Fancy Bedcover, Shaker Towels, Fabrics for the Kitchen and Pantry

March 12 - 16
Clothing Fabrics Week: Singles Linen, Striped Linen, Cotton Checks

March 26 - 30
Weft Faced Carpet Week: Krokbragd, Khilim Tapestry, Rag Rugs

April 9 - 13
Rio Grande Weaving: Rio Grande Blanket, Rio Grande Rugs

April 23 - 27
L’Amour de Maman - French Canadian Dowry Textiles:
Couverture d’Mariage, Ikat Dyed Jaspe Rugs

May 7 - 11
Upholstery Fabric Week: Harateens & Moreen, Plain & Striped Rep Weave

May 21 - 25
18th C. Clothing Fabric Week:
Calimanco & Camlet, Siamoise, Cherryderry, Irish Stuff, Bombazine, Ducapes, Gros de Tours

June 11 - 15
Clothing Fabric in 2/1 & 3/1 Twill Week:
Bombazine, Tickings, Dimity, and Denim Cloth

June 23 & 24
Natural Dyeing with Wool & Silk

June 25 - 29
Weaving From Historic Draft Books Week: Venetian Carpets by Silas Burton, Dimities & Diapers from John Hargrove, Point Twills from German Draft Books

July 9 - 13
Silk Week: Ikat Dyed Scarves, Irish Stuff & Bombazine, Cherry Derry & Ducape

July 21 & 22
Natural Dyeing with Cotton & Linen

July 23 - 27
Linen Week: Singles Linen, Spot Weave, Checked Linen

August 4 & 5
Indigo Dye Intensive: Block Printing, Paste Resists, & Shibori

August 6 - 10
Stripes: Calimanco, Siamoises, Striped Moreens

August 20 - 24
MultiHarness Week:
Point Twills from German Draft Books, Satin Weaves, Luxury Fiber Throws

September 1 & 2
Dyeing with Local Plants

Sept. 3 - 7
Rio Grande Weaving Week: Rio Grande Blanket, Rio Grande Rugs

Sept. 17 - 21
L’Amour de Maman - French Canadian Dowry Textiles:
Couverture d’Mariage, Ikat Dyed Jaspe Rugs

Oct. 1 - 5
Household Textiles Week - Bedding:
Fancy Bedcovers, Overshot Coverlet, Scottish Wedding Blanket

Oct. 15 - 19
Clothing Fabric Week: Scottish Tweed, Herringbone, Checks & Houndstooth

Nov. 5 - 9
Household Textile Week - Towels: Shaker Towels, Hucks & M’s & O’s, Dimities & Diapers

Nov. 26 - 30
Warp Faced Carpet Week: Khilim Tapestry, 4 Block Rep, Rag Rugs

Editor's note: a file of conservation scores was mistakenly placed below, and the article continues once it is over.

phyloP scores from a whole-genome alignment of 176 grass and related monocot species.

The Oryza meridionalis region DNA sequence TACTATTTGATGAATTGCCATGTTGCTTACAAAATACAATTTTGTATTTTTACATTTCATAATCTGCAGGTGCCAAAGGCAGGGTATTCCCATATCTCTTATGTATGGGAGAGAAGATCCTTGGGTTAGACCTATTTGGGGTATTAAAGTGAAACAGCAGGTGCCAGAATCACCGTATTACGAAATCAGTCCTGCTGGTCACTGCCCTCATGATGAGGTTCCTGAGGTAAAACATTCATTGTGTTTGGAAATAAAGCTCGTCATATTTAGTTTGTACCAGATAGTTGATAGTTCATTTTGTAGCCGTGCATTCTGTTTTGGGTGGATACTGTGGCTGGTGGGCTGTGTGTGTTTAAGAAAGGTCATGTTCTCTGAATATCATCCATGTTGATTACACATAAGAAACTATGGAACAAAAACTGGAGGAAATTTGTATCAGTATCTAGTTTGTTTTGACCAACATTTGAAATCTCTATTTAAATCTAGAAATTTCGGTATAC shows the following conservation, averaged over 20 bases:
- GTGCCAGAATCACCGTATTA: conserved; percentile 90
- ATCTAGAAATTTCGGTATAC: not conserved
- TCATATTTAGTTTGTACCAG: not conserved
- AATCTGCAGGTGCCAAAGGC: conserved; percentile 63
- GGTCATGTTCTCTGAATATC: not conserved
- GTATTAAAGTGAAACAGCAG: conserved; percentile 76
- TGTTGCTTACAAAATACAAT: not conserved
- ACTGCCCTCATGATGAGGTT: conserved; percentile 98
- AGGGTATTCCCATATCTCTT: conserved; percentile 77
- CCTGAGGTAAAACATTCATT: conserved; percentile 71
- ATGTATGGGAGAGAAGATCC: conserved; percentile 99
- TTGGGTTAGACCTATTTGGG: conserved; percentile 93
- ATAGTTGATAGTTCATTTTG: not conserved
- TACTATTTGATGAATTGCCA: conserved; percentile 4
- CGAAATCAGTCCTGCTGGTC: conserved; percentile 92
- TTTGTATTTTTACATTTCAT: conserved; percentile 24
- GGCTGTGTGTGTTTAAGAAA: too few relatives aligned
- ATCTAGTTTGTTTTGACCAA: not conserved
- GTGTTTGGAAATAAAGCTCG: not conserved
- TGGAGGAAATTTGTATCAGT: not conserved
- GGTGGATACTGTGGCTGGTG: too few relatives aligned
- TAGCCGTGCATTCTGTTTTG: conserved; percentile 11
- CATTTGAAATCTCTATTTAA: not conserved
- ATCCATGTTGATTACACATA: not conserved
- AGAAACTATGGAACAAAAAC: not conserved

Dec. 3 - 7
Weaving Dishtowels & Scarves for Christmas

Friday, October 7, 2011

Student Update

Mel contemplating her work

It's such a wonderful and curious thing to see what someone will come up with when they choose the colors of yarn for their project. I am always intruiged and surprised to realize (yet again) that we all see color differently, and we all gravitate to our own unique combinations of color and effect when we plan our work.

Mel Donovan came to weave with us for a week after having been away from working on a loom for quite a number of years. I proposed she do a short cotton dishtowel warp, 5 yards long, enough to have a good experience of weaving and to make four towels, but not so long as to be difficult to set up and weave off in a week for someone who's been away from weaving for a while.

The weave structure was fairly straightforward, a simple 2/2 twill, but the challenge in the threading was to learn the technique of changing the twill direction on each color change in the warp sequence. She then chose different wefts and combinations of weft stripes for each towel, yet further experimentation with her color palette.

Her towels were beautiful, and not like anything that I've ever seen anyone else weave so far! She picked a few colors which we had hand-dyed here at the barn, and so her work has this lovely abrash and depth to it, as you can see in the photographs above.

We hope you had a good week, re-learning some weaving techniques, Mel, and look forward to seeing you back someday!

In other news, Taylore is back for a month of weaving, and we have two new longer-term weekly students, Rose Diamond and Susan Witham. Rose is the recipient of a Vermont Folklife Apprenticeship Grant and will be studying here for four months, and Susan got a VSAC grant and will be here for six months! These grants are a great resource for Vermont residents who wish to study with Vermont artisans. We are happy to have both Rose and Susan here as they both add to the general bustle and liveliness at the barn.

I've included links to both of these organizations in the right-hand sidebar of this blog (under"Financial Aid"). The Marshfield School of Weaving is now an approved teaching entity for both of them.